The Essence of Buddhism

The essence of Buddhism has always been the same throughout infinite time and space. No matter what plane of existence that it is found, no matter what language that it is taught in, and no matter what culture that holds it, the essence has always, and will always be wisdom and compassion.

~ Chamtrul Rinpoche

Buddha Head

Mirrors and Us….

I am posted this because it has touched on something Nancy (Spirit Lights The Way) & I have commented on recently…maybe it will help you too? 🙂 It is from Tricycle, so feel free to go to their website for more information on this ….

“Pamela Gayle White, from Week 4 of the ongoing Tricycle Retreat, “Letting Go” that she is leading along with Khedrub Zangmo,

Something that has been very helpful for me is trying to understand just how subjective my own interpretation of sticky situations and difficult relationships can be. I have a story to illustrate this.

Once, during my first retreat with a group of people, there was a woman in our retreat center that most of the rest of us found irritating. We didn’t want to be irritated by her, for we were all trying to be good Buddhists, budding bodhisattvas. It bothered us that she was pushing our buttons continuously because that’s not how we saw ourselves—as ordinary neurotic people.

Of course, we talked about it, about her, as people do. Then one day four of us got together in one of the girls rooms and decided that each of us was going to write down what exactly it was about this woman, Therese, that bothered us so very much. We each got a piece of paper and a pen and were very happy to have a little project to work on. This was at lunch time so we weren’t breaking any retreat rules. We all sat down and wrote our pieces and then compared them. The result was a revelation.

One of the girls, who couldn’t throw anything away, said “Therese, she’s just such a packrat! She’s got this thing about grasping where she just can’t let go. It bothers me, I find it so irritating.” Then, the oldest among us had written, “Therese is just so old. She really doesn’t catch on very fast.” It was clearly about her own fears of getting older. Then the next of us shared that she had written “Therese, y’know, she just isn’t very swift.” This was the person who was having the hardest time learning the practices. Then, the fourth person, me, who has long been working with my natural tendency of being quite irritable, had written, “She’s just so irritable! There’s always this anger in her that is just waiting to flare up!”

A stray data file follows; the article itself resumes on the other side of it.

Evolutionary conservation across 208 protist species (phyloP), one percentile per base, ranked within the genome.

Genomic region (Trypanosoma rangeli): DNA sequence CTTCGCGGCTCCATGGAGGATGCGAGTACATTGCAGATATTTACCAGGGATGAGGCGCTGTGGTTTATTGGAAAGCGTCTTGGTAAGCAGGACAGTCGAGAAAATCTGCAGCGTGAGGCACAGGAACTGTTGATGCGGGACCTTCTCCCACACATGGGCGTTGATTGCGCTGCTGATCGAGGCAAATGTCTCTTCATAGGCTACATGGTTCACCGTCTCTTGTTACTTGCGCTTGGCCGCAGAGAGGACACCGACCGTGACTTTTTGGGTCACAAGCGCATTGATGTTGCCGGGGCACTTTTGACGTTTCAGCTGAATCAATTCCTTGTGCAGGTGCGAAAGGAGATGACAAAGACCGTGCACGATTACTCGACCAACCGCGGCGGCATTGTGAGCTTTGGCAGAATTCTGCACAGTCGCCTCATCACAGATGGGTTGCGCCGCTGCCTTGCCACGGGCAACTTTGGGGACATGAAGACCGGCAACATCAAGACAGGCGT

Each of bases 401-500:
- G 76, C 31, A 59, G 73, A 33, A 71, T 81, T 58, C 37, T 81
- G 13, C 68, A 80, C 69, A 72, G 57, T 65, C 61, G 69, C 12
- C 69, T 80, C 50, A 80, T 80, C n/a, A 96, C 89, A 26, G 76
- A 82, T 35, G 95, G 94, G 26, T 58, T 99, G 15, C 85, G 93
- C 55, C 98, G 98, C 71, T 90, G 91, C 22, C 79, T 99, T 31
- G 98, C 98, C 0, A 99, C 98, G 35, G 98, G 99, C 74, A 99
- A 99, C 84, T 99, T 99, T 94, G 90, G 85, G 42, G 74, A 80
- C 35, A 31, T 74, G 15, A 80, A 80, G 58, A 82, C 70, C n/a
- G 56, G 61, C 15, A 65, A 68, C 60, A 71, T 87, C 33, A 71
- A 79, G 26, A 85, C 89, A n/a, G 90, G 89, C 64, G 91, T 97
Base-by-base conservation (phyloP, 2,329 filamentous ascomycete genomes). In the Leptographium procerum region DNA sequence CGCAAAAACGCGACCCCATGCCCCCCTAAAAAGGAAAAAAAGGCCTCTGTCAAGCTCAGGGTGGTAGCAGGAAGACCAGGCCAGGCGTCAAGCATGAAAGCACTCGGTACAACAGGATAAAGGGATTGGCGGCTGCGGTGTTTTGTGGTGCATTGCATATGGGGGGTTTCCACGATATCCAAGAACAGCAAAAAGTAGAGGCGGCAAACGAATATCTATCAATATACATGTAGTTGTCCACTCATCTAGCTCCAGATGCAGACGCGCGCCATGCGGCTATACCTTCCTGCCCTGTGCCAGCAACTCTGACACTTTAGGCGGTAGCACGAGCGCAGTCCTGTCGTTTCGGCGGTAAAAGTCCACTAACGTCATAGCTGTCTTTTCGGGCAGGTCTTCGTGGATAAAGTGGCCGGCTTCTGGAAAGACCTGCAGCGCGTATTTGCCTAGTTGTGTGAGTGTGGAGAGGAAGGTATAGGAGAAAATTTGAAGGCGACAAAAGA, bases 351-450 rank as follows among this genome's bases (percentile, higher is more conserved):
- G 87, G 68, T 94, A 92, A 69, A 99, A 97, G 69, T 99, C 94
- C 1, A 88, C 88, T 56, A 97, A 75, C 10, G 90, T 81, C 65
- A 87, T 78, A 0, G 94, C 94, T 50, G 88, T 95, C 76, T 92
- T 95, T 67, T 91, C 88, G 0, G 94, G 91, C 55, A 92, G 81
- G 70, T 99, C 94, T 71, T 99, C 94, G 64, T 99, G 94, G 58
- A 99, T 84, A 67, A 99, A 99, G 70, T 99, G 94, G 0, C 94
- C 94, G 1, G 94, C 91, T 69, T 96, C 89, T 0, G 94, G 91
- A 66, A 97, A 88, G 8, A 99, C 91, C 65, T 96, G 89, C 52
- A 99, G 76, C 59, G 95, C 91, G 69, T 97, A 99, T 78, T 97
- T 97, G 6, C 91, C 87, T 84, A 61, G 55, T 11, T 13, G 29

We looked at each other and could see the problem wasn’t Therese at all. It was such a lesson.

Retreat isn’t just about practice, it’s also about these fabulous lessons that we learn about ourselves and others. Therese was a mirror that taught all of us. She taught me to ask, whenever I am having a difficult experience with someone, “what it is in me that can’t stand the mirror?”

*names were changed to protect the innocent

 

Moral Education begins at home

Whatever the intellectual quality of the education given our children, it is vital that it include elements of love and compassion, for nothing guarantees that knowledge alone will be truly useful to human beings. Among the major troublemakers’ society has known, many were well-educated and had great knowledge, but they lacked a moral education in qualities such as compassion, wisdom, and clarity of vision. ~ His Holiness The 14th Dalai Lama

 

Healthy Mental & Emotional growth

For healthy mental and emotional growth, we need a gentle, skillful, balanced approach, avoiding extremes.

If we are becoming arrogant and self-important, the antidote is to think about our own problems and sufferings, to bring us down to earth.

But if we are feeling overwhelmed, discouraged, helpless and depressed, it’s important to reflect on our positive qualities or achievements to uplift our minds. ~ His Holiness The 14th Dalai Lama